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Post  RedMagma on Wed Jan 23, 2008 5:57 am

Can Tigers count their eggs before ... ?

By Rick Hummel
Dave DombrowskiDontrelle Willis
Dec. 20, 2007--Detroit Tigers president Dave Dombrowski, right, introduces new Tigers pitcher Dontrelle Willis.
(Rob Widdis/AP)

The Detroit Tigers' offseason stockpiling of premier offensive talent to go with an already impressive core has caught the attention of many in baseball, not to mention the Tigers themselves.

With much of their firepower in attendance at a recent Tigers fan fest, reliever Todd Jones looked at what general manager Dave Dombrowski had wrought and told reporters, "It's kind of hard to believe this is just one team and not a Team USA thing or an All-Star team."

Third baseman Miguel Cabrera, one of the new acquisitions along with shortstop Edgar Renteria, said, "Oh, my God, this is amazing. When you see all these guys, you say this is a dream come true."

And infielder Carlos Guillen said, "This year, everybody's talking about the Tigers. They don't talk about New York anymore."

This is what the Tigers already had: right fielder Magglio Ordonez, who won the 2007 American League batting title at .363 and drove in 139 runs; second baseman Placido Polanco, who hit .341; center fielder Curtis Granderson, who had a remarkable, unprecedented power mix of 38 doubles, 23 triples and 23 homers besides stealing 26 bases; designated hitter Gary Sheffield, who has 480 home runs in his career and nearly 1,600 runs batted in; catcher Pudge Rodriguez, who has nearly 2,400 hits; and shortstop-first baseman Guillen, who hit .296 with 21 homers and 102 RBIs last year.

Add Cabrera, who hit .320 with 34 homers and 119 RBIs for Florida, and Renteria, who hit .332 with Atlanta, and you have a lineup people are comparing to the 1927 Yankees and one capable of scoring a magical 1,000 runs.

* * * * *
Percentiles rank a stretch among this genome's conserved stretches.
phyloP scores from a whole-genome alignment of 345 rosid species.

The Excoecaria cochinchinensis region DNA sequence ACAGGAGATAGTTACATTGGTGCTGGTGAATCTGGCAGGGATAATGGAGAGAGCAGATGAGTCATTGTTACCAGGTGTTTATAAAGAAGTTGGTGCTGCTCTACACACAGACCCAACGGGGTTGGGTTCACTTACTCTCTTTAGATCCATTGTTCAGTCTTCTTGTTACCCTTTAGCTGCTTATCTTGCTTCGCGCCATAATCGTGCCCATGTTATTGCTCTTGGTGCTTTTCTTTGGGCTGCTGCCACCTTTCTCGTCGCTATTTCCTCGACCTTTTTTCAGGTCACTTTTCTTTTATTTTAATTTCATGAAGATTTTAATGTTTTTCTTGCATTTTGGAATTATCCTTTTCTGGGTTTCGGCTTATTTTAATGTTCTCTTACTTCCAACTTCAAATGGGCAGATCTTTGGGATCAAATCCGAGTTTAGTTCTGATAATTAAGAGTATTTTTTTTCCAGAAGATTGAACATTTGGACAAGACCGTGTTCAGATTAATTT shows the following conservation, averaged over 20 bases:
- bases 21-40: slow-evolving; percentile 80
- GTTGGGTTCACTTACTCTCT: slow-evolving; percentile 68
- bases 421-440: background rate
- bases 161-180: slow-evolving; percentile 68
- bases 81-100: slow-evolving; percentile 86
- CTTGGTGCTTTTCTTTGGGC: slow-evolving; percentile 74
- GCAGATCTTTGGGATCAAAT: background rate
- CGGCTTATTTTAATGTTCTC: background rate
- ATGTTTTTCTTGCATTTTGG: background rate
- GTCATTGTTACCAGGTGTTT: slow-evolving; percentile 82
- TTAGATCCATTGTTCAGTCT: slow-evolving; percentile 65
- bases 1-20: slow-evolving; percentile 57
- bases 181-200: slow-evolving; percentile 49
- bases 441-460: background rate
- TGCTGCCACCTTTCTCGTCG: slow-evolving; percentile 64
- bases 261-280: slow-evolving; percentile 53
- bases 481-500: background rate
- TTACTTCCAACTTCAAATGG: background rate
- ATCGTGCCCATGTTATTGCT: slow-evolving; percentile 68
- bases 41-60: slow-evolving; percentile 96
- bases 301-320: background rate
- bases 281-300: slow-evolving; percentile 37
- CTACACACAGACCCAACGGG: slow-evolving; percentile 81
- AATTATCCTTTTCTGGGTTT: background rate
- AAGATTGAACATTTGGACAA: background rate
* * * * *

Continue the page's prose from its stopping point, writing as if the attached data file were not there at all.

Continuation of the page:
That 1927 New York lineup, featuring Babe Ruth and Lou Gehrig, though, was not the highest-scoring lineup in history. That club, which swept to the World Series title in four games against Pittsburgh, scored 975 runs, nearly 100 shy of the record 1,067 tallied by the 1931 Yankees. But that 1931 Ruth-Gehrig team didn't win the American League pennant, losing out to the Philadelphia Athletics.

As a matter of fact, the 1,000-run plateau is not necessarily a sign of a pennant.

The 1936 New York Yankees, who maybe had baseball's best lineup ever, scored 1,065 runs and won the World Series. The 1932 Yankees had 1,002 runs and won the World Series, but the 1930 Yankees finished third, though scoring 1,062 runs. The 1950 Boston Red Sox were a close third while scoring 1,027 runs, and the 1999 Cleveland Indians, the only team to score more than 1,000 in the designated hitter era, didn't make it past a division championship.

So it is little wonder that Detroit manager Jim Leyland, speaking at the same convention of Tigers fans, said, "Everybody's counting us as champions already. We're not champions of anything.


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